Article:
Jeffro's Space Gaming Blog

Microgames, Monster Games, and Role Playing Games

The Wisdom of Tunnels & Trolls

One of the big changes in the new edition of The Fantasy Trip is that Steve Jackson has recanted on the old rule that IQ provided a harsh upper limit on the total number of spells and/or talents a character could have. The reason is… under the old advancement system there comes a point where attributes get ridiculously and pointlessly high. So Steve’s solution is to have players buy attributes early on in their adventuring careers… and then at some point switch over to buying more talents and spells when the usual method of advancement becomes cost prohibitive.

I like the idea, mostly because I’ve long been hung up on the old first edition AD&D Fighter/Magic-user multi-class ever since I saw it. A great idea, but a clunky implementation to be sure. The idea of slower advancement is preserved here under the new rules here for The Fantasy Trip: non-wizard characters are going to pay triple the experience points for each new spell they acquire!

But of course, Steve isn’t channeling the more baroque elements of the biggest fantasy gaming franchise on the planet. No, he’s merely rolling back to a key element of The Fantasy Trip’s predecessor, Tunnels & Trolls!

See, the justifiably infamous Ken St. Andre had this hilariously brilliant “Rogue” class. This one was not like any of the Rogues in more ubiquitous games of today. It was an offbeat first-class treatment of the fighter/magic-user hybrid. Rogues didn’t have double armor ability of the warriors, though they could still use any weapon that they had the strength attribute for. (Shades of GURPS and The Fantasy Trip!) They could cast spells like a wizard, but didn’t get the strength cost break that wizards got from magic staffs and from casting spells at lower spell levels than their character levels.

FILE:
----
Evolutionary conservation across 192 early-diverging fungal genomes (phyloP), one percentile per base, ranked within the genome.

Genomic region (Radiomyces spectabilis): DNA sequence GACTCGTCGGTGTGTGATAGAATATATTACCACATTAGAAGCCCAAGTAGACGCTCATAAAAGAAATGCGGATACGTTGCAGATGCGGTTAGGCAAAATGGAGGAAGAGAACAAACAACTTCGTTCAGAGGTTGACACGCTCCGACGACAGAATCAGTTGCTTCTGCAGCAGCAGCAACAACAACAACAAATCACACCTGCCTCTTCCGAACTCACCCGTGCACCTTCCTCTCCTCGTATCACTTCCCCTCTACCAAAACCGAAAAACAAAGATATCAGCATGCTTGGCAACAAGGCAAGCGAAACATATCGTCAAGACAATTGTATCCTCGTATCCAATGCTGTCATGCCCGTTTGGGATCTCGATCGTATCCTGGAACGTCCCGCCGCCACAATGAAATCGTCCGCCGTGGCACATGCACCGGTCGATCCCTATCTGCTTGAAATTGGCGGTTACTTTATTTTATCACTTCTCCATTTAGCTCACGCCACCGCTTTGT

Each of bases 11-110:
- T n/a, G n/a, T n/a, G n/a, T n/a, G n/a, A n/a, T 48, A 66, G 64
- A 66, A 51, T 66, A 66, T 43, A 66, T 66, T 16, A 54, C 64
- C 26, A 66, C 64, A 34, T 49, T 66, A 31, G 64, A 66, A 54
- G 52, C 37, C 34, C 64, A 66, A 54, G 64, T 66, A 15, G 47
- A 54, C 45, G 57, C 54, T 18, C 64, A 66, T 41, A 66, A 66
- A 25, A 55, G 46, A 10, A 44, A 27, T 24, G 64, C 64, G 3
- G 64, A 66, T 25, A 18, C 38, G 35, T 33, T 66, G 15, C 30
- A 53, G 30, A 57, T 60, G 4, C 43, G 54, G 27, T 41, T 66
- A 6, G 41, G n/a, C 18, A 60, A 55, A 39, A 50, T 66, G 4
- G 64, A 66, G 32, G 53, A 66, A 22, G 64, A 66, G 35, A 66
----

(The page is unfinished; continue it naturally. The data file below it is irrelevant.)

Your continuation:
And note again… because Tunnels & Trolls had Constitution be a distinct stat from Strength when determined the energy reserve, T&T avoided the “Conan the Wizard” problem that The Fantasy Trip accrued to itself due to its overly elegant design framework! Problem solved way before GURPS even came close to being on the drawing board!

The real genius of Tunnels & Trolls lies not just in its development of the ultimate fighter/magic-user combo. It’s that additional spells were doled out in that game in exchange for gold, not experience points. Wizards pay a flat rate to the guild, of course. But Rogues have to learn from other player character wizards. And they have to pay whatever amount those players are asking!

This is awesome. Not only does it inject a healthy amount of old school “XP for Gold” into T&T’s gameplay, but it also keeps the wizard players out in front of the rogues when it comes to spells. Not only are rogues limited to selecting from the spells the wizards have already purchased, but wizards can also relieve the rogues of all their spare cash… and then turn it over to the guild for even more spells!

This is particularly brilliant because the stupid stuff players do to min/max character generation and advancement is always inferior to the hi-jinx that ensures when the players start playing off of each other.

Score another one for Ken St. Andre, y’all!

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5 responses to “The Wisdom of Tunnels & Trolls

  1. Roland June 12, 2019 at 6:13 am

    “T&T avoided the “Conan the Wizard” problem that The Fantasy Trip accrued to itself due to its overly elegant design framework!”

    Which should never have been a problem if advancement was done properly as characters limited by few and far between advancements would have emphasised DX and IQ and used magic items to store ST for casting.

    • jeffro June 12, 2019 at 7:50 am

      I’m a purist by nature, but man… when everyone complains and/or houserules in a new endurance stat just because they can’t handle playing the game straight… then something is up.

      • Roland June 13, 2019 at 4:57 am

        To be honest, I think of it as the same as adding an experience system to ’77 Traveller. Fundamental misunderstanding.

  2. Pingback: Sensor Sweep: REH Foundation Awards, Arthur Machen, Tunnels & Trolls, Terry Pratchett – castaliahouse.com

  3. Pingback: Sensor Sweep: REH Foundation Awards, Arthur Machen, Tunnels & Trolls, Terry Pratchett – Herman Watts

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